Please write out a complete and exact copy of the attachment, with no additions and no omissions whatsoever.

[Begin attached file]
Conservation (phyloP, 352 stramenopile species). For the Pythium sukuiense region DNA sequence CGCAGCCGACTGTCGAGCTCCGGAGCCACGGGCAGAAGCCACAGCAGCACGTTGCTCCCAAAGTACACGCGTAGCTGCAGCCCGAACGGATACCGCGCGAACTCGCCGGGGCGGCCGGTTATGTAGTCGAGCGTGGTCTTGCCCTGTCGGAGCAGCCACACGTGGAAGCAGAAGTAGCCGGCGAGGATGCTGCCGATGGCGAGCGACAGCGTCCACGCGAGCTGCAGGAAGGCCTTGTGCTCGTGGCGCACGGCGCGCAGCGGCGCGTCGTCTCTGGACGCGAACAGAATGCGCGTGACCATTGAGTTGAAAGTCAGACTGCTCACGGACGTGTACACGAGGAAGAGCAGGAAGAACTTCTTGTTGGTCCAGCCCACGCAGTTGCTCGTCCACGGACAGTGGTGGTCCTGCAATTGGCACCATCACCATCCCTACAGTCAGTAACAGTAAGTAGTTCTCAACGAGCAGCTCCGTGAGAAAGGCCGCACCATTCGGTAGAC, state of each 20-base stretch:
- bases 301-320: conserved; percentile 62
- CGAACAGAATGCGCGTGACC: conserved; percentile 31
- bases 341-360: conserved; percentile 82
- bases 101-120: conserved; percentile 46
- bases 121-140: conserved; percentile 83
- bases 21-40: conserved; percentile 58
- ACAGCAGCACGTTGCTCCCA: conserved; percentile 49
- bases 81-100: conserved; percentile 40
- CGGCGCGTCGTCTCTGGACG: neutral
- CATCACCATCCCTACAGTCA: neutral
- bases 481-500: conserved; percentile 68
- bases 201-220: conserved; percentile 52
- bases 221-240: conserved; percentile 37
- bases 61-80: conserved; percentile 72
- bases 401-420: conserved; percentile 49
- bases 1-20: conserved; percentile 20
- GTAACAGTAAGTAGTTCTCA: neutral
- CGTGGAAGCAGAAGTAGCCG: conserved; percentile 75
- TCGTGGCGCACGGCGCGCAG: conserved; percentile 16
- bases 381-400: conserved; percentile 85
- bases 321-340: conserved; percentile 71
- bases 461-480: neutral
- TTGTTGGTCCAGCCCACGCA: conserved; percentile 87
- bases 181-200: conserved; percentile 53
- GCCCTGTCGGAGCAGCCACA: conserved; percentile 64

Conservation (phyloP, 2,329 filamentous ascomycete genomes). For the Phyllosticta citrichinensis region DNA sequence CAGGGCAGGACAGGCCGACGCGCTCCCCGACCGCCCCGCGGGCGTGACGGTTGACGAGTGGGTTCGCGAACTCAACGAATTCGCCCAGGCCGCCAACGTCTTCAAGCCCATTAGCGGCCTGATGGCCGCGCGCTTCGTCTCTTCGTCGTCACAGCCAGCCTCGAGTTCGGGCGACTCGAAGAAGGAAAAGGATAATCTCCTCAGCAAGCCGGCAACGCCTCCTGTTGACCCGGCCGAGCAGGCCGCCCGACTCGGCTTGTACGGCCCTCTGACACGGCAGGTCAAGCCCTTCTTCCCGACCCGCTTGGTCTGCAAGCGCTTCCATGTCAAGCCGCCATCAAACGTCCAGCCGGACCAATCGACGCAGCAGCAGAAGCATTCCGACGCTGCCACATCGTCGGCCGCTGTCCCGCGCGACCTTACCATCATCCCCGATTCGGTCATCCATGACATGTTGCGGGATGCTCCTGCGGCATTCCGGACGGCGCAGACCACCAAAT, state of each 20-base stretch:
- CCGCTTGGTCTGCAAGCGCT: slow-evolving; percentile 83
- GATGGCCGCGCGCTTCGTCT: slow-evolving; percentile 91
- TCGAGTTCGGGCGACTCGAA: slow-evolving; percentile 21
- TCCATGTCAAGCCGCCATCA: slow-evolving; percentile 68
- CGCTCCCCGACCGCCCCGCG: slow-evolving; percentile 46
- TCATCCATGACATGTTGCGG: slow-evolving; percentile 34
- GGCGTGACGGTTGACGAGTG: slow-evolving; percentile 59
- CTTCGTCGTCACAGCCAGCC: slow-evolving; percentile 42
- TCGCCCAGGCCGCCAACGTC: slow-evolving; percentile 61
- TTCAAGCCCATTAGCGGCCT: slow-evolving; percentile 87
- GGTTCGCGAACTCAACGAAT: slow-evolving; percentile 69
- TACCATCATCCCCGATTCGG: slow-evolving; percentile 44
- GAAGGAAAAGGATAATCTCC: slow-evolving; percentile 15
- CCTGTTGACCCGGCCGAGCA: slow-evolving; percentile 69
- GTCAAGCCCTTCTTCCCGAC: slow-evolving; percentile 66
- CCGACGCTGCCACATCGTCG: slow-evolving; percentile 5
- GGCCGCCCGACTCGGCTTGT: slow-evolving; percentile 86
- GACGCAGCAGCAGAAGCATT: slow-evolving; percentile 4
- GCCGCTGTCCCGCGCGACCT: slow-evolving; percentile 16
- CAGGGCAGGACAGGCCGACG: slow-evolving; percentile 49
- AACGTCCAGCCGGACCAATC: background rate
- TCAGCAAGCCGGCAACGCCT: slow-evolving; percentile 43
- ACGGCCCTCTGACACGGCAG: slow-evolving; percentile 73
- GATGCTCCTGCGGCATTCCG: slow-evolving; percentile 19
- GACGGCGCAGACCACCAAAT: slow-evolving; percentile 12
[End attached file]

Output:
Conservation (phyloP, 352 stramenopile species). For the Pythium sukuiense region DNA sequence CGCAGCCGACTGTCGAGCTCCGGAGCCACGGGCAGAAGCCACAGCAGCACGTTGCTCCCAAAGTACACGCGTAGCTGCAGCCCGAACGGATACCGCGCGAACTCGCCGGGGCGGCCGGTTATGTAGTCGAGCGTGGTCTTGCCCTGTCGGAGCAGCCACACGTGGAAGCAGAAGTAGCCGGCGAGGATGCTGCCGATGGCGAGCGACAGCGTCCACGCGAGCTGCAGGAAGGCCTTGTGCTCGTGGCGCACGGCGCGCAGCGGCGCGTCGTCTCTGGACGCGAACAGAATGCGCGTGACCATTGAGTTGAAAGTCAGACTGCTCACGGACGTGTACACGAGGAAGAGCAGGAAGAACTTCTTGTTGGTCCAGCCCACGCAGTTGCTCGTCCACGGACAGTGGTGGTCCTGCAATTGGCACCATCACCATCCCTACAGTCAGTAACAGTAAGTAGTTCTCAACGAGCAGCTCCGTGAGAAAGGCCGCACCATTCGGTAGAC, state of each 20-base stretch:
- bases 301-320: conserved; percentile 62
- CGAACAGAATGCGCGTGACC: conserved; percentile 31
- bases 341-360: conserved; percentile 82
- bases 101-120: conserved; percentile 46
- bases 121-140: conserved; percentile 83
- bases 21-40: conserved; percentile 58
- ACAGCAGCACGTTGCTCCCA: conserved; percentile 49
- bases 81-100: conserved; percentile 40
- CGGCGCGTCGTCTCTGGACG: neutral
- CATCACCATCCCTACAGTCA: neutral
- bases 481-500: conserved; percentile 68
- bases 201-220: conserved; percentile 52
- bases 221-240: conserved; percentile 37
- bases 61-80: conserved; percentile 72
- bases 401-420: conserved; percentile 49
- bases 1-20: conserved; percentile 20
- GTAACAGTAAGTAGTTCTCA: neutral
- CGTGGAAGCAGAAGTAGCCG: conserved; percentile 75
- TCGTGGCGCACGGCGCGCAG: conserved; percentile 16
- bases 381-400: conserved; percentile 85
- bases 321-340: conserved; percentile 71
- bases 461-480: neutral
- TTGTTGGTCCAGCCCACGCA: conserved; percentile 87
- bases 181-200: conserved; percentile 53
- GCCCTGTCGGAGCAGCCACA: conserved; percentile 64

Conservation (phyloP, 2,329 filamentous ascomycete genomes). For the Phyllosticta citrichinensis region DNA sequence CAGGGCAGGACAGGCCGACGCGCTCCCCGACCGCCCCGCGGGCGTGACGGTTGACGAGTGGGTTCGCGAACTCAACGAATTCGCCCAGGCCGCCAACGTCTTCAAGCCCATTAGCGGCCTGATGGCCGCGCGCTTCGTCTCTTCGTCGTCACAGCCAGCCTCGAGTTCGGGCGACTCGAAGAAGGAAAAGGATAATCTCCTCAGCAAGCCGGCAACGCCTCCTGTTGACCCGGCCGAGCAGGCCGCCCGACTCGGCTTGTACGGCCCTCTGACACGGCAGGTCAAGCCCTTCTTCCCGACCCGCTTGGTCTGCAAGCGCTTCCATGTCAAGCCGCCATCAAACGTCCAGCCGGACCAATCGACGCAGCAGCAGAAGCATTCCGACGCTGCCACATCGTCGGCCGCTGTCCCGCGCGACCTTACCATCATCCCCGATTCGGTCATCCATGACATGTTGCGGGATGCTCCTGCGGCATTCCGGACGGCGCAGACCACCAAAT, state of each 20-base stretch:
- CCGCTTGGTCTGCAAGCGCT: slow-evolving; percentile 83
- GATGGCCGCGCGCTTCGTCT: slow-evolving; percentile 91
- TCGAGTTCGGGCGACTCGAA: slow-evolving; percentile 21
- TCCATGTCAAGCCGCCATCA: slow-evolving; percentile 68
- CGCTCCCCGACCGCCCCGCG: slow-evolving; percentile 46
- TCATCCATGACATGTTGCGG: slow-evolving; percentile 34
- GGCGTGACGGTTGACGAGTG: slow-evolving; percentile 59
- CTTCGTCGTCACAGCCAGCC: slow-evolving; percentile 42
- TCGCCCAGGCCGCCAACGTC: slow-evolving; percentile 61
- TTCAAGCCCATTAGCGGCCT: slow-evolving; percentile 87
- GGTTCGCGAACTCAACGAAT: slow-evolving; percentile 69
- TACCATCATCCCCGATTCGG: slow-evolving; percentile 44
- GAAGGAAAAGGATAATCTCC: slow-evolving; percentile 15
- CCTGTTGACCCGGCCGAGCA: slow-evolving; percentile 69
- GTCAAGCCCTTCTTCCCGAC: slow-evolving; percentile 66
- CCGACGCTGCCACATCGTCG: slow-evolving; percentile 5
- GGCCGCCCGACTCGGCTTGT: slow-evolving; percentile 86
- GACGCAGCAGCAGAAGCATT: slow-evolving; percentile 4
- GCCGCTGTCCCGCGCGACCT: slow-evolving; percentile 16
- CAGGGCAGGACAGGCCGACG: slow-evolving; percentile 49
- AACGTCCAGCCGGACCAATC: background rate
- TCAGCAAGCCGGCAACGCCT: slow-evolving; percentile 43
- ACGGCCCTCTGACACGGCAG: slow-evolving; percentile 73
- GATGCTCCTGCGGCATTCCG: slow-evolving; percentile 19
- GACGGCGCAGACCACCAAAT: slow-evolving; percentile 12